It’s when an app is made up of a myriad of multiple technologies, frameworks and libraries. It happens quite a bit, especially in legacy systems trying to upgrade but don’t quite have the manpower or budget to recreate an entire system from scratch. There is an underlying framework that keeps everything stitched together. Sometimes it’s Angular. Sometimes it’s something else.

When it’s something else, Angular has the power to sit in a compact and contained manner through a thing called Angular Elements. Its other names are ‘Web Components’ or custom elements. It’s a methodology that allows you to create framework agnostic and packaged pieces of code that can sit outside the traditional Angular structure.

The final result can plop right into a page and remain separate from the rest of the application if required. You can almost think of it as a mini Angular application sitting inside another application. It might be React. It might be Vue. For all we know, it might even be a Java Spring incarnation or PHP based app.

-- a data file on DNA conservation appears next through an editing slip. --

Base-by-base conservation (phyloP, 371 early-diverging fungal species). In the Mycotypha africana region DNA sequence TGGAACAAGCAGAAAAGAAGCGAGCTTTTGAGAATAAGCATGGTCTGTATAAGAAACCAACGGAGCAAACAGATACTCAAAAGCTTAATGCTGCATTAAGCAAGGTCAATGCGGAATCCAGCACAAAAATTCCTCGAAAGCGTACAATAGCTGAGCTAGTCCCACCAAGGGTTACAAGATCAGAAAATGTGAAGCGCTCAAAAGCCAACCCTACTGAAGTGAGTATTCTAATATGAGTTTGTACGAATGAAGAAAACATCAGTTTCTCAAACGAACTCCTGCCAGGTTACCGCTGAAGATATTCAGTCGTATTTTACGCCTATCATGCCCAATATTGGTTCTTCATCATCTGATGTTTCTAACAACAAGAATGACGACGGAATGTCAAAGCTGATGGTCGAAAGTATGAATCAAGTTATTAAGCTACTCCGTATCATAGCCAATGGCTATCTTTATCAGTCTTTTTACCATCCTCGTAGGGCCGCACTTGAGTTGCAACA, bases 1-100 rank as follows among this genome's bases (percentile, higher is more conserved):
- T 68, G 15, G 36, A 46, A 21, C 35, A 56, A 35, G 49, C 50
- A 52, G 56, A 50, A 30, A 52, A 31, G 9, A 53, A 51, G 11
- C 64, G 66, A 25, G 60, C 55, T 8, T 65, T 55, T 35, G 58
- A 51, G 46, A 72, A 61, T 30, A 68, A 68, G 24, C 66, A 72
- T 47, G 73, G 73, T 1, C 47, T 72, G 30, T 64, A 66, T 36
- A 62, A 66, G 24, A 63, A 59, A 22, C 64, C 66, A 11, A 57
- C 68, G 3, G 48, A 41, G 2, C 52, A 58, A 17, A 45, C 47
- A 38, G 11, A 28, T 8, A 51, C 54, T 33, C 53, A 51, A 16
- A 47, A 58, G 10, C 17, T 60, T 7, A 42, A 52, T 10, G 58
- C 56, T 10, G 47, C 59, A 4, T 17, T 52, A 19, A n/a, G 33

Why does this matter?

It means that if Angular is the route you’re aiming to walk down for your transitional projects, it’s a matter of unpackaging the pieces and putting them together again. The modularity of its design means that it can remain isolated and separated from the rest of the application, or integrated into the fully transitioned Angular app. This can save your team time and the need to refactor architectural designs.

The price of Angular

The major price of Angular is mostly the learning curve required, especially if you’re not a native JavaScript developer, or have a deep understanding of vanilla JavaScript.

Because that’s what Angular boils down to — vanilla JavaScript — which is JavaScript without the bells and whistles, the architectural and pattern enforcements. If you understand how vanilla JavaScript works, mixed with a dash of creational and structural based patterns, picking up Angular is much easier and faster to comprehend. TypeScript just makes it visually easier to work with and implement object-oriented based ideologies that aren’t natively available yet in JavaScript.

Whatever the case, you can’t escape vanilla JavaScript. It’ll always be there, no matter where you go in the world of front end web development. So if you think Angular sucks, you should take a step back and take a look at vanilla JavaScript first, only then can you truly appreciate the implementations made by the framework and its intentions towards sustainable scalability, code controls, and coordination.

Comments

0 comments